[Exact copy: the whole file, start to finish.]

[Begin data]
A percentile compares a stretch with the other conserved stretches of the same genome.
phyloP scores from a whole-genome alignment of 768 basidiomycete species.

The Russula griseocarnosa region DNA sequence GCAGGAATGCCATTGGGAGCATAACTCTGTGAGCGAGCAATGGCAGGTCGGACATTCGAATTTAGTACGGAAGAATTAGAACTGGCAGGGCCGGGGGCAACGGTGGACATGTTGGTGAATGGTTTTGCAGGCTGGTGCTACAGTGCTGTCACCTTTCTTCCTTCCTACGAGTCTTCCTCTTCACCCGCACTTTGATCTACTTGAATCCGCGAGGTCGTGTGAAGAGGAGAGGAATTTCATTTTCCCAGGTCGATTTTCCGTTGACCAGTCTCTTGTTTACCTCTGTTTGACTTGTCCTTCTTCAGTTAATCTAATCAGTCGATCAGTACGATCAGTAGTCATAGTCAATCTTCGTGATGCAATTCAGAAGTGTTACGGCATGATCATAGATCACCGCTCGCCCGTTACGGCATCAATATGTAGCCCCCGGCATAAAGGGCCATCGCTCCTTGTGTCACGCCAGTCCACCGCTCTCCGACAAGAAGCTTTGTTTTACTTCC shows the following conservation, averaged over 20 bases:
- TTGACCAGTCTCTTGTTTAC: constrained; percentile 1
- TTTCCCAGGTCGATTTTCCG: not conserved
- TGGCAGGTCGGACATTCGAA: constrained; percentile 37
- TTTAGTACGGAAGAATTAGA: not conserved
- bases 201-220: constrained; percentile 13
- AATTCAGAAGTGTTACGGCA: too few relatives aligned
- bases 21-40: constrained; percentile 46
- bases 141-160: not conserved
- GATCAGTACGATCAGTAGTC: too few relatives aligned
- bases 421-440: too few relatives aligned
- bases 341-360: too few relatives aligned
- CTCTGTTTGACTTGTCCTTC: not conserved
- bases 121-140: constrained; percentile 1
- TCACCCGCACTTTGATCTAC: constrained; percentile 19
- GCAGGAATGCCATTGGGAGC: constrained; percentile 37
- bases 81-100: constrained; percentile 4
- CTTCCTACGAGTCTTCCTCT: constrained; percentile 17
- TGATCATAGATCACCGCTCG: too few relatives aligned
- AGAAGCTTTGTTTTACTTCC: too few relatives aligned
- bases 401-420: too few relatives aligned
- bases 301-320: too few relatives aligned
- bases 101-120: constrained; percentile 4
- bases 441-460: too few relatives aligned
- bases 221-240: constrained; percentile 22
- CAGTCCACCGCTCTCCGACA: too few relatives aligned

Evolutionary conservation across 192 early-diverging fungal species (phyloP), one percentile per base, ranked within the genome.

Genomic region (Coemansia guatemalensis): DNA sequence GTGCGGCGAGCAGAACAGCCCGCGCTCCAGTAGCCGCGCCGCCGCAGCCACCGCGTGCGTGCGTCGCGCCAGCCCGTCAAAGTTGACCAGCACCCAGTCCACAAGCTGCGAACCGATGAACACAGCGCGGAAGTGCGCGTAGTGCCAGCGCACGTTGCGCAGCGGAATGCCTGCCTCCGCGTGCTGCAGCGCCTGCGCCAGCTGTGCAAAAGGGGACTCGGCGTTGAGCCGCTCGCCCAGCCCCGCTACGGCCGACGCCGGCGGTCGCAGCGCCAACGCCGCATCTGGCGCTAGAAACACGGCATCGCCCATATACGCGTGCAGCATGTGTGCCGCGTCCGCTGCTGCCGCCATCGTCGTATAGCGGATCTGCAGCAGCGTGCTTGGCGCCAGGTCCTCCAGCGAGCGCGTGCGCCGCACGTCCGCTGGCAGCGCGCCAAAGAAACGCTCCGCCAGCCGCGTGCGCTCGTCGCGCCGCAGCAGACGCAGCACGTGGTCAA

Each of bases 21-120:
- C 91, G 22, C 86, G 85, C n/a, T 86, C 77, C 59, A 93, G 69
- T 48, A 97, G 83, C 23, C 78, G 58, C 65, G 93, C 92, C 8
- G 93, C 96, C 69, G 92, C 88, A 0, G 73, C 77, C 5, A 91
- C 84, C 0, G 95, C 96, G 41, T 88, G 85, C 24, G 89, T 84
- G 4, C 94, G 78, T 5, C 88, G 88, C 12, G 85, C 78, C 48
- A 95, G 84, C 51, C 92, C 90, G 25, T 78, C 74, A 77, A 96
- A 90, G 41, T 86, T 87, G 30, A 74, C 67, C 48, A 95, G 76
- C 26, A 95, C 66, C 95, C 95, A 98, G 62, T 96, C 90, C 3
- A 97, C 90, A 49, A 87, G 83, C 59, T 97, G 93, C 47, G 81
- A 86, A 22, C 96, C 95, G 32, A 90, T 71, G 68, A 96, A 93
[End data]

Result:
A percentile compares a stretch with the other conserved stretches of the same genome.
phyloP scores from a whole-genome alignment of 768 basidiomycete species.

The Russula griseocarnosa region DNA sequence GCAGGAATGCCATTGGGAGCATAACTCTGTGAGCGAGCAATGGCAGGTCGGACATTCGAATTTAGTACGGAAGAATTAGAACTGGCAGGGCCGGGGGCAACGGTGGACATGTTGGTGAATGGTTTTGCAGGCTGGTGCTACAGTGCTGTCACCTTTCTTCCTTCCTACGAGTCTTCCTCTTCACCCGCACTTTGATCTACTTGAATCCGCGAGGTCGTGTGAAGAGGAGAGGAATTTCATTTTCCCAGGTCGATTTTCCGTTGACCAGTCTCTTGTTTACCTCTGTTTGACTTGTCCTTCTTCAGTTAATCTAATCAGTCGATCAGTACGATCAGTAGTCATAGTCAATCTTCGTGATGCAATTCAGAAGTGTTACGGCATGATCATAGATCACCGCTCGCCCGTTACGGCATCAATATGTAGCCCCCGGCATAAAGGGCCATCGCTCCTTGTGTCACGCCAGTCCACCGCTCTCCGACAAGAAGCTTTGTTTTACTTCC shows the following conservation, averaged over 20 bases:
- TTGACCAGTCTCTTGTTTAC: constrained; percentile 1
- TTTCCCAGGTCGATTTTCCG: not conserved
- TGGCAGGTCGGACATTCGAA: constrained; percentile 37
- TTTAGTACGGAAGAATTAGA: not conserved
- bases 201-220: constrained; percentile 13
- AATTCAGAAGTGTTACGGCA: too few relatives aligned
- bases 21-40: constrained; percentile 46
- bases 141-160: not conserved
- GATCAGTACGATCAGTAGTC: too few relatives aligned
- bases 421-440: too few relatives aligned
- bases 341-360: too few relatives aligned
- CTCTGTTTGACTTGTCCTTC: not conserved
- bases 121-140: constrained; percentile 1
- TCACCCGCACTTTGATCTAC: constrained; percentile 19
- GCAGGAATGCCATTGGGAGC: constrained; percentile 37
- bases 81-100: constrained; percentile 4
- CTTCCTACGAGTCTTCCTCT: constrained; percentile 17
- TGATCATAGATCACCGCTCG: too few relatives aligned
- AGAAGCTTTGTTTTACTTCC: too few relatives aligned
- bases 401-420: too few relatives aligned
- bases 301-320: too few relatives aligned
- bases 101-120: constrained; percentile 4
- bases 441-460: too few relatives aligned
- bases 221-240: constrained; percentile 22
- CAGTCCACCGCTCTCCGACA: too few relatives aligned

Evolutionary conservation across 192 early-diverging fungal species (phyloP), one percentile per base, ranked within the genome.

Genomic region (Coemansia guatemalensis): DNA sequence GTGCGGCGAGCAGAACAGCCCGCGCTCCAGTAGCCGCGCCGCCGCAGCCACCGCGTGCGTGCGTCGCGCCAGCCCGTCAAAGTTGACCAGCACCCAGTCCACAAGCTGCGAACCGATGAACACAGCGCGGAAGTGCGCGTAGTGCCAGCGCACGTTGCGCAGCGGAATGCCTGCCTCCGCGTGCTGCAGCGCCTGCGCCAGCTGTGCAAAAGGGGACTCGGCGTTGAGCCGCTCGCCCAGCCCCGCTACGGCCGACGCCGGCGGTCGCAGCGCCAACGCCGCATCTGGCGCTAGAAACACGGCATCGCCCATATACGCGTGCAGCATGTGTGCCGCGTCCGCTGCTGCCGCCATCGTCGTATAGCGGATCTGCAGCAGCGTGCTTGGCGCCAGGTCCTCCAGCGAGCGCGTGCGCCGCACGTCCGCTGGCAGCGCGCCAAAGAAACGCTCCGCCAGCCGCGTGCGCTCGTCGCGCCGCAGCAGACGCAGCACGTGGTCAA

Each of bases 21-120:
- C 91, G 22, C 86, G 85, C n/a, T 86, C 77, C 59, A 93, G 69
- T 48, A 97, G 83, C 23, C 78, G 58, C 65, G 93, C 92, C 8
- G 93, C 96, C 69, G 92, C 88, A 0, G 73, C 77, C 5, A 91
- C 84, C 0, G 95, C 96, G 41, T 88, G 85, C 24, G 89, T 84
- G 4, C 94, G 78, T 5, C 88, G 88, C 12, G 85, C 78, C 48
- A 95, G 84, C 51, C 92, C 90, G 25, T 78, C 74, A 77, A 96
- A 90, G 41, T 86, T 87, G 30, A 74, C 67, C 48, A 95, G 76
- C 26, A 95, C 66, C 95, C 95, A 98, G 62, T 96, C 90, C 3
- A 97, C 90, A 49, A 87, G 83, C 59, T 97, G 93, C 47, G 81
- A 86, A 22, C 96, C 95, G 32, A 90, T 71, G 68, A 96, A 93